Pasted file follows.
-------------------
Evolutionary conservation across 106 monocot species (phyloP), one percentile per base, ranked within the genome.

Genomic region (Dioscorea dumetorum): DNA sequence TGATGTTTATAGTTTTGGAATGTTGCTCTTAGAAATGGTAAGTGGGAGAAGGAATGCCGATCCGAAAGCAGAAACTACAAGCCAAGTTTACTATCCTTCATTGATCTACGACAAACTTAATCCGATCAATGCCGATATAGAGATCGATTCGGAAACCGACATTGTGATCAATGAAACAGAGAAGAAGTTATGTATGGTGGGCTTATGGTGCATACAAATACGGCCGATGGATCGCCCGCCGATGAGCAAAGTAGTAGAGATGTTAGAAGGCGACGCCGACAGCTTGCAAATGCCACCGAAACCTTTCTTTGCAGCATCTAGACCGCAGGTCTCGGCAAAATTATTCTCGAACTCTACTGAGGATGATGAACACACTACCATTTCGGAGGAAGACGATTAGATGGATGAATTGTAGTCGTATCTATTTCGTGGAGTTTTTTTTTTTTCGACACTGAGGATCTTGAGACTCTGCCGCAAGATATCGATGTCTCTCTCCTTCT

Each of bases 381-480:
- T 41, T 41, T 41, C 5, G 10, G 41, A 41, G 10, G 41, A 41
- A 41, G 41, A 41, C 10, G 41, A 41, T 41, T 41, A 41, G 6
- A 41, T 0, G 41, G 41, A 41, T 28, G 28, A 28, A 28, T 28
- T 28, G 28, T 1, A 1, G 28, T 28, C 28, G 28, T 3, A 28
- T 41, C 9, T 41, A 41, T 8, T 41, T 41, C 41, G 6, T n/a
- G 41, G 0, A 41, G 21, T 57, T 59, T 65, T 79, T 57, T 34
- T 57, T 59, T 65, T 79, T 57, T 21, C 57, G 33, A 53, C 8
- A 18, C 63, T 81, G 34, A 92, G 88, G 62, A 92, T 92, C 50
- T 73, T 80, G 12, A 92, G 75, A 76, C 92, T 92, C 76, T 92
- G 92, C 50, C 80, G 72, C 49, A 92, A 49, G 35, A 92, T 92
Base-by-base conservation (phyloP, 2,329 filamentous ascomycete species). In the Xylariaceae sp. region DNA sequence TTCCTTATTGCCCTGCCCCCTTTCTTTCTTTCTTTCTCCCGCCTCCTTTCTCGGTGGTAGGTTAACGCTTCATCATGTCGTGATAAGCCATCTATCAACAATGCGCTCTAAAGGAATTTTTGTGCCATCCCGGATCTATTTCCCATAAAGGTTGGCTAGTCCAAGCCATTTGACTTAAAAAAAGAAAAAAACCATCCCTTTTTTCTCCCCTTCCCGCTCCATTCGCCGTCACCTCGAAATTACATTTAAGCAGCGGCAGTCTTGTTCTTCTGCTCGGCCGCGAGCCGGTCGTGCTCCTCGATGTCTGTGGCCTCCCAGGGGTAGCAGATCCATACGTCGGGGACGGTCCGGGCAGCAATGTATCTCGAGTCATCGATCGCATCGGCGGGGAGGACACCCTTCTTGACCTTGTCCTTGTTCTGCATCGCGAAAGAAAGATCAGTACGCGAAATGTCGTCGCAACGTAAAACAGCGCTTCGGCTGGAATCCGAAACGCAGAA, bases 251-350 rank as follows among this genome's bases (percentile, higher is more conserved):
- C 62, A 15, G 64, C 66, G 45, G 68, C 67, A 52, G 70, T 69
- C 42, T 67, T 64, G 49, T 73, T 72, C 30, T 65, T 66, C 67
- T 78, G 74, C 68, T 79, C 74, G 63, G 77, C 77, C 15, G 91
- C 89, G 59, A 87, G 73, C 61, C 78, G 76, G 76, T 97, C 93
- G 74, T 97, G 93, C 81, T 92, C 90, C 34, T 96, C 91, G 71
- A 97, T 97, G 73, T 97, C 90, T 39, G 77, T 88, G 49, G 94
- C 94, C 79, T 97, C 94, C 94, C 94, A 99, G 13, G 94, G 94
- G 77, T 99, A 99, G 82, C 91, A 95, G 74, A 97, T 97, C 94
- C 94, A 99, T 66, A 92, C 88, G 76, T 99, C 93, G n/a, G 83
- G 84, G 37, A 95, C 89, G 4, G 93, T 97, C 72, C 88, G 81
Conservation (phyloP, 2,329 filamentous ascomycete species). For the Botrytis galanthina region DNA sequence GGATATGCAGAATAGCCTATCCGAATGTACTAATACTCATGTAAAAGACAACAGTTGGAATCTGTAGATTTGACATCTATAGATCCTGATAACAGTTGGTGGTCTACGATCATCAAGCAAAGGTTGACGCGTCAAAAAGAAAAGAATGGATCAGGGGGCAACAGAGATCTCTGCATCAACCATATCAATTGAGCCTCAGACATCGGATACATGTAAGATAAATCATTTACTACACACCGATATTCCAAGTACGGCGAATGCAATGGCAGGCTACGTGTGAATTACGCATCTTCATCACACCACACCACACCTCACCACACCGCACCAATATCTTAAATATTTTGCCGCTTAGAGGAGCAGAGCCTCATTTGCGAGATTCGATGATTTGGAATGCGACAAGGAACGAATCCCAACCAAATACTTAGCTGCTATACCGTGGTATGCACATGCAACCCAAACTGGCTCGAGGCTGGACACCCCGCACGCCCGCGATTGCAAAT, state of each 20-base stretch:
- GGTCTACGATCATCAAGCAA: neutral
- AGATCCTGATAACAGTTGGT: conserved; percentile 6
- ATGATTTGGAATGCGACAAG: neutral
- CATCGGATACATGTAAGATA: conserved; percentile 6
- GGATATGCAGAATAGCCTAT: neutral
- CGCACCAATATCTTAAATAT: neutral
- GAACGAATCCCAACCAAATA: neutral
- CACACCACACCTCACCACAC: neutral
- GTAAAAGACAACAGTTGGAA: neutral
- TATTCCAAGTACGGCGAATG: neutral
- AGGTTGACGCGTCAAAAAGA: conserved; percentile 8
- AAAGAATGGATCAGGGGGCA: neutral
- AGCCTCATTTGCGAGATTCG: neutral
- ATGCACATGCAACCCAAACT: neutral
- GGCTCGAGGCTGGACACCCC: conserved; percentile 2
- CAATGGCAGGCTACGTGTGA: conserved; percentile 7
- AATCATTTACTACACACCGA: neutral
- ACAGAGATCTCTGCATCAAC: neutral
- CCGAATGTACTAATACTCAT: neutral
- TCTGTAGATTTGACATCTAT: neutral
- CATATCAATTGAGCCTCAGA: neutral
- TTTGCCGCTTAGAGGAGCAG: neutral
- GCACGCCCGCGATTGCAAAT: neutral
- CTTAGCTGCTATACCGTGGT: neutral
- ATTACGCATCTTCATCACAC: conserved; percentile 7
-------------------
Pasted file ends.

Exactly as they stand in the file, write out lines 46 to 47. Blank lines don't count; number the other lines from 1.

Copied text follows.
- CATATCAATTGAGCCTCAGA: neutral
- TTTGCCGCTTAGAGGAGCAG: neutral